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Clinico-pathological evaluation and biomarkers expression associated with back pain in horses


Musa, Mayaki Abubakar (2021) Clinico-pathological evaluation and biomarkers expression associated with back pain in horses. Doctoral thesis, Universiti Putra Malaysia.


Back pain is among the most common causes of poor performance in athletic and riding horses. Currently, there is lack of suitable approach for the evaluation of back pain (BP) in horses, thus, there is need to develop quantifiable and objective means to diagnose the condition. Therefore, the main objective of this study was to evaluate clinico-pathological changes and grading, and biomarkers expression associated with BP in horses. The investigation comprised of a retrospective study on 181 cases of equine BP referred to the University Veterinary Hospital, Universiti Putra Malaysia between years 2002 and 2017, development of a grading system based on spinal abnormality-associated clinical features and determination of spinal pathological changes in horses with BP. Immunochemical staining method was used to determine the expression of glial fibrillary acidic protein (GFAP), and ionized calcium-binding adaptor molecule 1 (Iba-1) in the spinal cord to demonstrate gliosis, while ELISA was used to determine the serum concentrations of pNF-H, GFAP, and Iba-1 as potential biomarkers of equine BP. Back pain in the horses were centred at the area under the saddle between T8 and L5 vertebrae. Most horse suffered from primary type (92.27%) of BP, with the main causes, in order of frequency, being soft-tissue lesions (57.48%), vertebral lesions (18.56%), tack-associated (16.77%), and neurological lesions (7.19%). Fourteen horses were graded for severity with BP using response to pain on palpation, muscular hypertonicity, joint stiffness, and physical dysfunction as differentiating parameters. The horses, in order of frequency, suffered from mild-moderate, mild, moderate, and severe BP. The common clinical features that differentiated between horses with and without BP were poor hindlimb impulsion (85.7%), longissimus dorsi spasm at palpation (78.6%), paravertebral muscle stiffness (64.3%), and resistance to lateral bending (64.3%). Spinal cord gross and histopathological investigations on three horses with BP showed kissing spines involving 6 to 9 vertebrae, haemorrhagic malacic lesions with medullary disintegration, degenerative nerve fibres, dilated myelin sheaths, myelin macrophages, axonal swelling and/or loss, and satellitosis. The horses also showed reactive microgliosis and astrogliosis, suggesting that these changes play an important role in development and progression of equine BP. The most common active microglia in horses with BP were the elongated phenotype. This study also reported, for the first time, the presence of hypertrophied microglia phenotype in the spinal cords of horses with lameness. Serum from horses with BP, concurrent BP and lameness, lameness only and healthy horses were used to determine serum pNF-H, GFAP, and Iba-1 concentrations as potential biomarkers in the diagnosis of equine BP. Based on the normal serum creatine kinase and aspartate aminotransferase concentrations, the BP in these horses was not due to muscle disorder. The high serum pNF-H concentration in horses with BP and its good discriminatory capacity in the detection of axonal loss and degeneration suggest that this analyte is a good biomarker for determination of BP in horses. Serum Iba-1 and GFAP concentrations vary considerably among groups of horses; however, the concentration of these serum biomarkers were higher in BP horses than either those with concurrent BP and lameness, lameness or healthy horses. In conclusion, this study showed BP in horses is mainly caused by soft-tissue lesions and kissing spine syndrome, and can be diagnosed and graded using clinical abnormalities - pain response to plapation, muscle hypertonicity, joint stiffness and physical dysfunction. The typical pathological features of the vertebral and spinal cord in equine BP are kissing spines, haemorrhagic myelomalacia, axonal degeneration and reactive astrocytosis and microgliosis. Serum GFAP (cut-off: >0.690 ng/mL) and Iba-1 (cut-off: >26.99 pg/mL) have high diagnostic capacity to differentiate between equine BP due to spinal disorders and other causes.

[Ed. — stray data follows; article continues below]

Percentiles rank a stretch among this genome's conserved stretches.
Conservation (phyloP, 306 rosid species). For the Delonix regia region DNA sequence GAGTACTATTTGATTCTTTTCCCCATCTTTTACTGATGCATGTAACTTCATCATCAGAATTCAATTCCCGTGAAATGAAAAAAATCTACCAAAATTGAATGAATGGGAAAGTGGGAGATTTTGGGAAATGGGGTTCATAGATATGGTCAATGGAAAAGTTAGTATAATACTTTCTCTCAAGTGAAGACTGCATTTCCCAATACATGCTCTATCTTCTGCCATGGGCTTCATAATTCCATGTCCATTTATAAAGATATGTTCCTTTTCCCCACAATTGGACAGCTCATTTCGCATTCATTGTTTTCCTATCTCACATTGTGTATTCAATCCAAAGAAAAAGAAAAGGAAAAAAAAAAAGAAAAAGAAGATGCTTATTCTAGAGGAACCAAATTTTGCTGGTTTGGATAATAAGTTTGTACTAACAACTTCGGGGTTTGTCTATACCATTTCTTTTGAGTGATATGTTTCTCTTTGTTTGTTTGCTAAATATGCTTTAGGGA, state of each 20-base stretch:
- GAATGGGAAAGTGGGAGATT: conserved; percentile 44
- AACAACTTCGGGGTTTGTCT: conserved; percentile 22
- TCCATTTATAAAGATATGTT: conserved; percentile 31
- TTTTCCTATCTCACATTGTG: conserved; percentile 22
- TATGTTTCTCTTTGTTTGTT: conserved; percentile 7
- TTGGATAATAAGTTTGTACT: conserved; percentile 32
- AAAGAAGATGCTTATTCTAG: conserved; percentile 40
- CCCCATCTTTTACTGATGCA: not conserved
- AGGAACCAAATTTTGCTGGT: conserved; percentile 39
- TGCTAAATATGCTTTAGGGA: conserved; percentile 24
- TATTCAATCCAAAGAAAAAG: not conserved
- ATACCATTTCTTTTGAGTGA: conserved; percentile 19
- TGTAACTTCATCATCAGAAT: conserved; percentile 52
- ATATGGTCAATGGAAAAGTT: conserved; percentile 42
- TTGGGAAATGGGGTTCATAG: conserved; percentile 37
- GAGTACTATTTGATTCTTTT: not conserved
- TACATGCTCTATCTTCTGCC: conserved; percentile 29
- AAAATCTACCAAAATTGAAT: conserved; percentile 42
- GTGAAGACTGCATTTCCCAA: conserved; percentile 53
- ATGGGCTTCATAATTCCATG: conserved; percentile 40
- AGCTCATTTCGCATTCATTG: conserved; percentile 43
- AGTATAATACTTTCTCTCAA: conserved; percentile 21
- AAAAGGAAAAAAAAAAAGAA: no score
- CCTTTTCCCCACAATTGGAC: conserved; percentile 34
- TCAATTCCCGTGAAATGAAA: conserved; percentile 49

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Additional Metadata

Item Type: Thesis (Doctoral)
Subject: Biochemical markers
Subject: Backache - Case studies
Subject: Horses - Diseases
Call Number: FPV 2021 15
Chairman Supervisor: Associate Professor Intan Shameha binti Abdul Razak, PhD
Divisions: Faculty of Veterinary Medicine
Keywords: Horse; Back pain; Spinal cord; Astrogliosis; Microgliosis; Biomarkers; pNF-H; GFAP; Iba-1
Depositing User: Mas Norain Hashim
Date Deposited: 04 Jul 2022 01:56
Last Modified: 04 Jul 2022 01:56
URI: http://psasir.upm.edu.my/id/eprint/97792
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